belly and penis distended outward. While ‘Paul Dreaming’ elicits thoughts of death, it also suggests
that the artist is very much alive and a bit of a bearded buffoon in socks and shirt, but no pants.
‘Horizontal’ presents an altogether different avatar and, in the artist’s words, ‘makes no bones about
the fact this is someone dead, without the mask of a clown or the possibility of sleep and dreaming’.
Cast with McCarthy in a prone
position, this morgue-like
caricature strikes a subversive
note in which absurdity and
pathos echo one another.
‘Horizontal’ was presaged
by one of McCarthy’s earliest
exhibited works, the hollow
metal ‘Dead H’ (1968), also
on view in ‘Paul McCarthy:
Life Cast’. ‘Dead H’ – at first
glance a Minimalist sculpture
in the then-prevailing style –
slyly mimics a dead body (and,
coincidentally, a toppled twin
of the first letter in Los Angeles’
famous Hollywood sign).
An ironic comment upon vanitas and the
ambitions and fables of art and culture,
McCarthy’s ‘Dead H’ is a fallen hero. Forty-five
years later, the artist’s study of the body as a
vehicle for liberation and exploitation continues full
force. Works on view at 69th Street also include
‘Rubber Jacket Horizontal, Rubber H’, a poignant
fragment from the life casting activities of the past
year that captures a sunken and hollow portion of
the artist’s own torso.
‘Paul McCarthy: Life Cast’ also presents four
female figures of uncanny verisimilitude. All are life
casts of Elyse Poppers achieved through a series
of painstaking processes at the leading edge of
special effects technology. ‘T.G. Awake’ (T.G. is
an acronym for ‘That Girl’ and refers to another
feminine icon, aspiring actress namesake of a hit
1960s situation comedy) is comprised of three
life-sized casts of the actress in similar sitting
positions, with her legs spread open to varying
degrees and eyes cast in different directions.
Together these static variations reference the
magical effect by which a series of still images can
be joined together to become film. ‘T.G. Awake’
found its origins in drawings that McCarthy made
of his wife Karen in the 1960s and relates to the first White Snow pencil drawings of 2009. The
sculpture ‘T.G. Asleep’ presents the same woman prone, her body curved and hands cupped, a
counterpoint to the dead figure of ‘Horizontal’.
The exhibition also includes ‘That Girl’, a four-channel video installation based in the process
by which ‘T.G. Awake’ and ‘T.G. Asleep’ were achieved. Capturing the molding process, the
model’s live movement studies, and the documentation of these through deliberately positioned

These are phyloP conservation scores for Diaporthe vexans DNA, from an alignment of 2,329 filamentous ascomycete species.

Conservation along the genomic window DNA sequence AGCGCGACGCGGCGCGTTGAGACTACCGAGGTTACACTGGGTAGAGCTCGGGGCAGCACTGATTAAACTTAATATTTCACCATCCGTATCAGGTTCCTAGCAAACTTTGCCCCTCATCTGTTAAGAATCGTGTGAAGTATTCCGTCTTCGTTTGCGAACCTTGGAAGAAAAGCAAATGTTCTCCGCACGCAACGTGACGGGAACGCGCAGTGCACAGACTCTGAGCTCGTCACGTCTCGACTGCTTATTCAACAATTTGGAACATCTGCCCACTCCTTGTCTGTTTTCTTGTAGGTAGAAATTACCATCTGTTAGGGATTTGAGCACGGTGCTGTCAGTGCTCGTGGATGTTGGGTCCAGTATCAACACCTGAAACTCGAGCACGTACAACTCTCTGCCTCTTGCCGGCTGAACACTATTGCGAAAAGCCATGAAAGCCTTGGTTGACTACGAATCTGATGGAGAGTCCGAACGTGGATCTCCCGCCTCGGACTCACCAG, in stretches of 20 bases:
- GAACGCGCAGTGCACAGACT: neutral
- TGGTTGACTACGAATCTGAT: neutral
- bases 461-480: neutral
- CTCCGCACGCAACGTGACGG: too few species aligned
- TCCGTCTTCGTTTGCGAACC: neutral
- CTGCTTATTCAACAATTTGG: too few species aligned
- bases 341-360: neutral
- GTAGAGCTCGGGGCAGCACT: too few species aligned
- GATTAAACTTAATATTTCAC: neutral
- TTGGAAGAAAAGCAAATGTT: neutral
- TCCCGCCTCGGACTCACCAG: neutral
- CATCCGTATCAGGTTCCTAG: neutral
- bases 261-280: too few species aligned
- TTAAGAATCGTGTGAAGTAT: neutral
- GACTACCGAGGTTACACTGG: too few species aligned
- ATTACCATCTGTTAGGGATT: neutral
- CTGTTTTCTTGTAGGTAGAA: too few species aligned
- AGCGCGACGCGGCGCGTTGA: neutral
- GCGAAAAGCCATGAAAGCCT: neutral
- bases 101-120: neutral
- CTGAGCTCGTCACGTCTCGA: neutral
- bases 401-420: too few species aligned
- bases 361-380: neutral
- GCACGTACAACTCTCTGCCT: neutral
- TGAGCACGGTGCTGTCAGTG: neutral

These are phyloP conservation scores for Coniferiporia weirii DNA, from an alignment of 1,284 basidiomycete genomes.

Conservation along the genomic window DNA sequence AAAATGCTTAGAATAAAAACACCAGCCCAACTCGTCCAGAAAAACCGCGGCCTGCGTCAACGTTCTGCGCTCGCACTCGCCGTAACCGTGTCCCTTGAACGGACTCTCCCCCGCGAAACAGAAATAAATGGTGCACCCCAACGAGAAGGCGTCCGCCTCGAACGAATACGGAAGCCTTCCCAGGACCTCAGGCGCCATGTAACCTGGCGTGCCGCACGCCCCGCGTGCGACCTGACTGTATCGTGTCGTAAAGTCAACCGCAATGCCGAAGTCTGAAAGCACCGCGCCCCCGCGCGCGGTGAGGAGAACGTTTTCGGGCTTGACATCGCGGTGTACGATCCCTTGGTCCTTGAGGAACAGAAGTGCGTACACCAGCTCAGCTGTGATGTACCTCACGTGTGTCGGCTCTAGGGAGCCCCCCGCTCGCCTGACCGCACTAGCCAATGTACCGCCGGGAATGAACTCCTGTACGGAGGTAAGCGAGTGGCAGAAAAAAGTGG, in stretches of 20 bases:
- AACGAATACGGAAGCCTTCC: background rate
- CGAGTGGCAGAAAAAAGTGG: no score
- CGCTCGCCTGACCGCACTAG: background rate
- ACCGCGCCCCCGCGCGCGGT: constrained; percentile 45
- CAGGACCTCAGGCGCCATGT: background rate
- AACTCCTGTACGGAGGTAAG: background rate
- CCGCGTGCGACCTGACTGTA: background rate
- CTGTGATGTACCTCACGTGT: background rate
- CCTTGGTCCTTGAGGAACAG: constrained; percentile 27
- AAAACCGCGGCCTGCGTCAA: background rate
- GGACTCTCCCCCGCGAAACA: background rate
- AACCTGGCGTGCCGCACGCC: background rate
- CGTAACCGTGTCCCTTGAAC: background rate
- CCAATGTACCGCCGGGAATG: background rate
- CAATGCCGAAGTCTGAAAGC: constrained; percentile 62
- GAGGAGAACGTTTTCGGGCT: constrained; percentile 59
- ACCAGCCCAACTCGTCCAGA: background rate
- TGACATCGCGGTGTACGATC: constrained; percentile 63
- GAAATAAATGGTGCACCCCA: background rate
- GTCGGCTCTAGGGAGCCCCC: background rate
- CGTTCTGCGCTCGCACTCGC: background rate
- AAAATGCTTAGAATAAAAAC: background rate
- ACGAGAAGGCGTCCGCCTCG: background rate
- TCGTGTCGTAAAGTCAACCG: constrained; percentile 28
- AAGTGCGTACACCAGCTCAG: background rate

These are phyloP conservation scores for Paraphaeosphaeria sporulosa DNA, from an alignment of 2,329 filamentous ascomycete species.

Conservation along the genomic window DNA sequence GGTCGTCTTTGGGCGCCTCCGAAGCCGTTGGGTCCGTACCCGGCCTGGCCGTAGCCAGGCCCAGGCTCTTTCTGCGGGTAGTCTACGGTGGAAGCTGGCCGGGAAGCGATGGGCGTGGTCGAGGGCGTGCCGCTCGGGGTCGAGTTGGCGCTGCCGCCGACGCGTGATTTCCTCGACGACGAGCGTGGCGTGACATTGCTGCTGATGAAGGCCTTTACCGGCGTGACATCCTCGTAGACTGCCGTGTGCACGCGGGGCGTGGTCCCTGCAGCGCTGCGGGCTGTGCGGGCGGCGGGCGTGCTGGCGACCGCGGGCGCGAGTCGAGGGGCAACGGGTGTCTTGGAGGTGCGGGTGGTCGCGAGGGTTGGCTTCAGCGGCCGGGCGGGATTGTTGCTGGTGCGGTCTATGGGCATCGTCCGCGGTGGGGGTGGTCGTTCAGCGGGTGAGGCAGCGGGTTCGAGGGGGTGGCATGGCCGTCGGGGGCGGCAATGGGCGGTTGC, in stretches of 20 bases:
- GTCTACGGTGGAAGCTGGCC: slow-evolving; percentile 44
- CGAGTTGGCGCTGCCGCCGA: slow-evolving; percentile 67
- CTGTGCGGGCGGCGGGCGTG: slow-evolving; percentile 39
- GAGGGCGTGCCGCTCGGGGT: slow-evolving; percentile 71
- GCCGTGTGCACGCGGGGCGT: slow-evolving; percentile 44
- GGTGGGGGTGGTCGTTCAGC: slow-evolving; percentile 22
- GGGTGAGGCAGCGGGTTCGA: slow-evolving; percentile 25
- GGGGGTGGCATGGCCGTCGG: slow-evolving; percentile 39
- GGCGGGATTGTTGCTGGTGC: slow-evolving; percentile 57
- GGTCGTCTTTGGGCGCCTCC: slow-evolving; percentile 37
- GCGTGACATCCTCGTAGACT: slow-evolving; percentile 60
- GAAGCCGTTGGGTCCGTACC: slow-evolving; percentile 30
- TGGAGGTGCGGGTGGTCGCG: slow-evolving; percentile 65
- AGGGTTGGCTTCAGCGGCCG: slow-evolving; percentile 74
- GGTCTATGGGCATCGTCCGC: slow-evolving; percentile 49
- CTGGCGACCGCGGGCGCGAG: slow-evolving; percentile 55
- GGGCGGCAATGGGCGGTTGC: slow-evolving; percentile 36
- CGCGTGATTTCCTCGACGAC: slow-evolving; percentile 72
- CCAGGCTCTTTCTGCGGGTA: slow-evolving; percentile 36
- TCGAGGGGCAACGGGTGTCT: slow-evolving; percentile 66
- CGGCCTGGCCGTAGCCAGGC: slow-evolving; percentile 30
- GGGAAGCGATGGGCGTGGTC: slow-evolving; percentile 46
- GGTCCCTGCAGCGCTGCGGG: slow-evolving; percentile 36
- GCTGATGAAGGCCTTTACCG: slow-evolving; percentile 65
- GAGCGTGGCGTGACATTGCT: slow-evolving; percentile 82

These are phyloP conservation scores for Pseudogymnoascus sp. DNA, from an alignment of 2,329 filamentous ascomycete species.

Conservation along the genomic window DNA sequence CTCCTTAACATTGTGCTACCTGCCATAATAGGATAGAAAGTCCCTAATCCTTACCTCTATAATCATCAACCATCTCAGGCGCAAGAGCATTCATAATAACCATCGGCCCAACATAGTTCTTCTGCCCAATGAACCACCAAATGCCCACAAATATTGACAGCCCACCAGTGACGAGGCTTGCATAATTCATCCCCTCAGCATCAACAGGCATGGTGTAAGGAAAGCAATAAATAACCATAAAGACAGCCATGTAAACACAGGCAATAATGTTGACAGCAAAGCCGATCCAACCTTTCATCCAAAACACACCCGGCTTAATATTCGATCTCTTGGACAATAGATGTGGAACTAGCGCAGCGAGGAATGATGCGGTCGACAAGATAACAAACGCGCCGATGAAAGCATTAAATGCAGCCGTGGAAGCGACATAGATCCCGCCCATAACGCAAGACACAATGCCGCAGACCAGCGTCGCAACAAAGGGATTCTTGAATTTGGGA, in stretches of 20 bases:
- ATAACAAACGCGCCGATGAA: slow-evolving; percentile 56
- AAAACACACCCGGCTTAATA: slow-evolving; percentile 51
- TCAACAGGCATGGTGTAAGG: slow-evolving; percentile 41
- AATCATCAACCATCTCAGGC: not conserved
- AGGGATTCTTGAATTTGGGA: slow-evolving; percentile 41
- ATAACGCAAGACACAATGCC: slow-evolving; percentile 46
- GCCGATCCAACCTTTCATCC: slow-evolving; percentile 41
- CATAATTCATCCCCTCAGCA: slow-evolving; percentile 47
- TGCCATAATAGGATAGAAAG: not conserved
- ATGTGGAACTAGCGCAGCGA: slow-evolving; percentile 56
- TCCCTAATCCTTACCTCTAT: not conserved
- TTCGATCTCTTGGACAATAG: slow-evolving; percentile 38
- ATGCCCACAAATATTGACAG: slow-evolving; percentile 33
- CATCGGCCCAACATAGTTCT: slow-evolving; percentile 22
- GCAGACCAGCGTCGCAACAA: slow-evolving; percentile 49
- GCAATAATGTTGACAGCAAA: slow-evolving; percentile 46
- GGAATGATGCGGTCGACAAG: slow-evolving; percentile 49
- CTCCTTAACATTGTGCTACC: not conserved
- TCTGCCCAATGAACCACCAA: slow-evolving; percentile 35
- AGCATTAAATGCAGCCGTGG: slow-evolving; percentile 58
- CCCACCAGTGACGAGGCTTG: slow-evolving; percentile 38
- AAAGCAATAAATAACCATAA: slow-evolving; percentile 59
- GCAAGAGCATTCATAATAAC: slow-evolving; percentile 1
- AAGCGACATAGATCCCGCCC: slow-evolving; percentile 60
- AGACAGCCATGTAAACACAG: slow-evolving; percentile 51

cameras, this work brings viewers into the action through which the sculptures on view were
made. ‘Life casting liberates the literal through a kind of unifying monotone,’ McCarthy has said.
‘It creates a different representation of the original thing that lets me explore where reality and
abstraction intersect’.
‘Paul McCarthy and Damon McCarthy: Rebel Dabble Babble’
On 20 June, Hauser & Wirth’s 18th street space will re-open with the third of the gallery’s spring
2013 exhibitions: ‘Rebel Dabble Babble’ is a collaboration between Paul McCarthy and his son
Damon McCarthy. On view through 26 July, ‘Rebel Dabble Babble’ is a large and complex installation
and video projection work originally inspired by both Nicholas Ray’s 1955 classic Hollywood film
‘Rebel Without a Cause’ and the furious rumors that swirled around the off-set relationships between
its director and his stars James Dean, Natalie Wood, and Sal Mineo. This densely layered opus
confronts definitions of power and role-playing, and expands far beyond the ’50s movie and related
legends. Ultimately, ‘Rebel Dabble Babble’ is a meditation upon the archetypes and Oedipal tensions
that define family dynamics as they have been played out in private homes, in the evolution of art
history, and in the role of the entertainment industry in shaping our expectations and self-images.
At 18th Street, visitors will discover the gallery dimly lit and transformed into a hullabaloo of clanging
and clamor, yelling and coital grunting. This barrage of sound envelops two large stage sets installed
in the soaring space. One of these is a full-scale two-story house constructed by the McCarthys as